The benefits of hiking are many.
Physically, it’s excellent exercise, offering both cardiovascular benefits in addition to muscle strengthening. Mentally, venturing outside and immersing oneself in nature is a proven stress buster. And no one can take in a panoramic view, hear water churning as it tumbles over rocks, or gaze upon a field full of wildflowers without feeling more connected to the universe and God.
But the trail is also a great teacher. Here are five lessons I learned as I prepared to hike the Grand Canyon.
1. Be prepared, not scared.
Do your research. Ask questions. Do the work. Everything you want is on the other side of fear. Don’t get me wrong. A little fear is a good thing; it can keep us safe. But it can also cripple us.
My hiking buddy for the Grand Canyon had to bow out at the last minute after nearly a year of preparation. As I stood on the rim the night before my hike, the canyon stretched out before me, at once breathtaking and formidable. I began having doubts. As panic swelled in the back of my throat, I took a couple of deep breaths, reminding myself of the training I had put in — all of the preparation.
What if, just this once, I trusted the training? What if I believed in myself? Once I made the conscious decision to do so, like magic, those negative thoughts fell away, and I had an incredible experience.
2. Nothing meaningful is easy.
It’s just not. Think about it. Have the most meaningful moments or things in your life been given to you, or have they been earned?
We live in a culture of fast fixes and instant gratification. On the trail, we work hard for those views, for the chance to experience things that few do. We brave the elements, log the miles, climb the mountains.
It’s never easy, but we condition ourselves to sit with discomfort for a short period to achieve our goals. Once you can learn to sit with some discomfort, you’ll move forward knowing that it’s only temporary. That it will pass. That you will attain your objective.
3. One step is progress.
No matter how small that step is, if you are moving forward, it’s progress. If it’s hard, take one step. Then take another. Keep moving in the direction of your desire. Do the next right thing. It doesn’t matter how long it takes. Progress is progress.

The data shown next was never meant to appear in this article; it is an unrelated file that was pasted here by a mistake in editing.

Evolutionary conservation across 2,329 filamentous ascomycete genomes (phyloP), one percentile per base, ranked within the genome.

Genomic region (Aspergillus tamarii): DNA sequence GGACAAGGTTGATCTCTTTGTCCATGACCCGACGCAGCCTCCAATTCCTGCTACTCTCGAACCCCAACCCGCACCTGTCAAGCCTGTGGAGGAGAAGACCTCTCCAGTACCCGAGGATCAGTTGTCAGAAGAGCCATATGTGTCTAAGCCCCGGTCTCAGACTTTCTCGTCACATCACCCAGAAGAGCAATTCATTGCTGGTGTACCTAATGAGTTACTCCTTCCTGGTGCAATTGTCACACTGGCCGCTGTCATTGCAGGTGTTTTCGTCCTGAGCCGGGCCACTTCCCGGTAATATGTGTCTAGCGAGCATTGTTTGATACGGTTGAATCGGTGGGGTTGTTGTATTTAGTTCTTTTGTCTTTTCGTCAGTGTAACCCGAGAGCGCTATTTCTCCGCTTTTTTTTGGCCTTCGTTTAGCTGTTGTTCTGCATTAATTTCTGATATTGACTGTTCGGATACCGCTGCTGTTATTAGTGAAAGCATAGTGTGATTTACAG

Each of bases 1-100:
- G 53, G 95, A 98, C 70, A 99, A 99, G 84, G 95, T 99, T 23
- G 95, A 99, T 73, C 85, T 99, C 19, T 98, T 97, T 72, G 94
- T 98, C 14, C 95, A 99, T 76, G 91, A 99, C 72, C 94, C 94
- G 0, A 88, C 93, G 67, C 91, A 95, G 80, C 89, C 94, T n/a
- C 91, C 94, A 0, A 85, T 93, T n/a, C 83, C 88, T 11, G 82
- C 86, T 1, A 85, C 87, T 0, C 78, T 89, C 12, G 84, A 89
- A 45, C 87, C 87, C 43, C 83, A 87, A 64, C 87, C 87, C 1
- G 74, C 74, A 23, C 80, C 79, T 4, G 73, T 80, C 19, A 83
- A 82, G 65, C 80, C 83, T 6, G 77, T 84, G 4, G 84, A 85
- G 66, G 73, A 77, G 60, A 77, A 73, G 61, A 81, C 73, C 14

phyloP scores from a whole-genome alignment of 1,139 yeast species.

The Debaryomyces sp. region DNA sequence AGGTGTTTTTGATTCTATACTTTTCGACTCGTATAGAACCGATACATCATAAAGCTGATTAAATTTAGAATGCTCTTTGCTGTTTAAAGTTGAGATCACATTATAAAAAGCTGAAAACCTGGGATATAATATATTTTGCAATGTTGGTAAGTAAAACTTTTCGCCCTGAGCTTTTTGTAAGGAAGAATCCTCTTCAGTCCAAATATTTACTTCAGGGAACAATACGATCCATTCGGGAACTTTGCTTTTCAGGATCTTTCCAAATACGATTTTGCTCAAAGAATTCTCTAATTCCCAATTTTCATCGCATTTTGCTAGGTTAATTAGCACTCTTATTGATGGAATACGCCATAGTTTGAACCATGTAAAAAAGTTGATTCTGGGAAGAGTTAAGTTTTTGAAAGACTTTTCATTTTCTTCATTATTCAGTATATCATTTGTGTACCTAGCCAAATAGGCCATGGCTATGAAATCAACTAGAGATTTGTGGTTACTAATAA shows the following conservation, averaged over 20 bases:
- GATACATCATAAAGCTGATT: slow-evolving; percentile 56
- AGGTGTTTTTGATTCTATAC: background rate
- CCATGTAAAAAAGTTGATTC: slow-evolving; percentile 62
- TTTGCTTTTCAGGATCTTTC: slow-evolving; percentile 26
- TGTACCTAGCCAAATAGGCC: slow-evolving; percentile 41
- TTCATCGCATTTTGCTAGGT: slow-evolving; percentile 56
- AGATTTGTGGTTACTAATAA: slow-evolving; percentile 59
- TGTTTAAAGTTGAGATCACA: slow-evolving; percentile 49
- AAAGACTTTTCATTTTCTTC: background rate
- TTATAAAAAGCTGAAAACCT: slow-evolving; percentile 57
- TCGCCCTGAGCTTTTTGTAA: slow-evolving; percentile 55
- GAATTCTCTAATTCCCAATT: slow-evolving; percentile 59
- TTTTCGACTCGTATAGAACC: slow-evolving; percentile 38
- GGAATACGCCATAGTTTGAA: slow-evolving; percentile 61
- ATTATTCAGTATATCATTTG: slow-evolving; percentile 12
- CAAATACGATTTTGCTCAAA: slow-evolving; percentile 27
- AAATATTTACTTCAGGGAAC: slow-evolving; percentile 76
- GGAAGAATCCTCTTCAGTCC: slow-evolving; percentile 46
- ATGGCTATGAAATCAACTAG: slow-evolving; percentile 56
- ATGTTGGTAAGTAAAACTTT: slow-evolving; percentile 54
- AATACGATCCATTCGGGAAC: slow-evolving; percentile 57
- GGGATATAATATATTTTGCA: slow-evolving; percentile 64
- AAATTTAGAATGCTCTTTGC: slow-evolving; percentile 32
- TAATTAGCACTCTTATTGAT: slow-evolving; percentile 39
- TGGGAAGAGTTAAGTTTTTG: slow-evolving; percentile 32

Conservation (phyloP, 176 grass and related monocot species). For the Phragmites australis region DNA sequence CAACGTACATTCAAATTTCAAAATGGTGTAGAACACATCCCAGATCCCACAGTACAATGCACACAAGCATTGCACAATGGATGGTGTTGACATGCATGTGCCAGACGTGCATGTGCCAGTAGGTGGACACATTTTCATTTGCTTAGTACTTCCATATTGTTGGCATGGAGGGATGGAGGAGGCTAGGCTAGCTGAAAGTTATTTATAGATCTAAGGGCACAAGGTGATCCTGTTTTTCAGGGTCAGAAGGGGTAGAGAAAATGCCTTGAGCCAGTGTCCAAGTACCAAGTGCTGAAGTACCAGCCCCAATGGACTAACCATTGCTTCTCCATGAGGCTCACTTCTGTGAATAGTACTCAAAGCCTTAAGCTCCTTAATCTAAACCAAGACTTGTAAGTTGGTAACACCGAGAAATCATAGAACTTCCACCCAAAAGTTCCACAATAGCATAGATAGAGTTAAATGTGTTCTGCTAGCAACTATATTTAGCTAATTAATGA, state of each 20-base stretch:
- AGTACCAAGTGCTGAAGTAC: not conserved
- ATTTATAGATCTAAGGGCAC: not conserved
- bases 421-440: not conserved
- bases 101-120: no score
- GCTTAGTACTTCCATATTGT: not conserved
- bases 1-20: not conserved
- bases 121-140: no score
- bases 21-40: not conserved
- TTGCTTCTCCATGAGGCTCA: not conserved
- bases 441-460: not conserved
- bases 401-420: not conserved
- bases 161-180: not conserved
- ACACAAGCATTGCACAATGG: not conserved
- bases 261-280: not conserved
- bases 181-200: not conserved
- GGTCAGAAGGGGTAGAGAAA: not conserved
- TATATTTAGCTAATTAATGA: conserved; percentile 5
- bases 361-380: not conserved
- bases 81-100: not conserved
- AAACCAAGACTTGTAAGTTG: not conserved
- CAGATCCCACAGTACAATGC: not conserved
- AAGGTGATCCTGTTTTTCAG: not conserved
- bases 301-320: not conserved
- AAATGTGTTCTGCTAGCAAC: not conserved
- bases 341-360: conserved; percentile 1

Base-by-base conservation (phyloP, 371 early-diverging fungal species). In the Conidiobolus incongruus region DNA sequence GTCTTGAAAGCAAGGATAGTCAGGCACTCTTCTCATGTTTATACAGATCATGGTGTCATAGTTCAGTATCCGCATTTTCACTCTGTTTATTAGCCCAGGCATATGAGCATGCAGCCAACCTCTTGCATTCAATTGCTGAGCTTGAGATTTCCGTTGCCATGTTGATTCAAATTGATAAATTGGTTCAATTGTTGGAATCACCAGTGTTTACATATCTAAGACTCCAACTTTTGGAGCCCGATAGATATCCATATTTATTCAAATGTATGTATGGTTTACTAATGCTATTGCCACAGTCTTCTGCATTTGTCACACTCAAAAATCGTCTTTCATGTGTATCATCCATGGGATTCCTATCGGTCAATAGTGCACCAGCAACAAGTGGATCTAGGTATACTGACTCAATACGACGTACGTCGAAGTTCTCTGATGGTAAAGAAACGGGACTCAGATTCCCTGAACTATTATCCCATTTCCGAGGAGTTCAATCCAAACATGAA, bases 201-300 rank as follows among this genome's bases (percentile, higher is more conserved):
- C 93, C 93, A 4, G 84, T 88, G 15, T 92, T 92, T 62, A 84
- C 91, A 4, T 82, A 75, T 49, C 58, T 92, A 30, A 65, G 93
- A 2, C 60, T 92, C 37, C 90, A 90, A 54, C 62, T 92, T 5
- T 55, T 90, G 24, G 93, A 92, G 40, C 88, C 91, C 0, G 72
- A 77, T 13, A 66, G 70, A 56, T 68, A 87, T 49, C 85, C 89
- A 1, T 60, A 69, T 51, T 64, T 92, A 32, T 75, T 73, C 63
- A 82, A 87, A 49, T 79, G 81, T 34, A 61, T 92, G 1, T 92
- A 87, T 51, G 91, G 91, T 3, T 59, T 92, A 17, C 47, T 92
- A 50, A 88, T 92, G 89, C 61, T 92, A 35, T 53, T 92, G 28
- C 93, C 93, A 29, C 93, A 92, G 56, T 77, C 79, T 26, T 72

After my hike out of the Grand Canyon, I was asked by another hiker how long it took me to complete my trek. Overhearing the questioning, a woman at the bar piped up, “Who cares how long it took? This morning she was down at the bottom, and here she is now, at the top, drinking a beer!”
You know what? She’s right! Who cares how long it took? I did it. That’s all that matters.
4. Don’t forget to look up.
It’s easy to become so single-mindedly focused on the goal that we miss the entire journey. Head down, heart thumping, pushing through, we rush to the end with dogged determination.
Now and then, stop and look up. Take it all in. Sometimes this can be discouraging when you look ahead and see how far you have left to go. When that happens, turn around and look behind you. You’ll be astonished at how far you’ve come.
5. It’s never too late.
I had turned the page on my 40s and was one year into my 50s when I decided that I would hike the Grand Canyon. Armed with a Google search bar, and fueled by two glasses of a good Cabernet, I began planning and preparing. I didn’t let my age or my lack of experience deter me.
You can start late. You can be unsure. You can lack experience. But you have to start.
I’ve found these lessons that I learned while hiking to be equally applicable in everyday life.
Hiking reminded me that nothing is impossible. That I can achieve anything. The hardest part is deciding to go.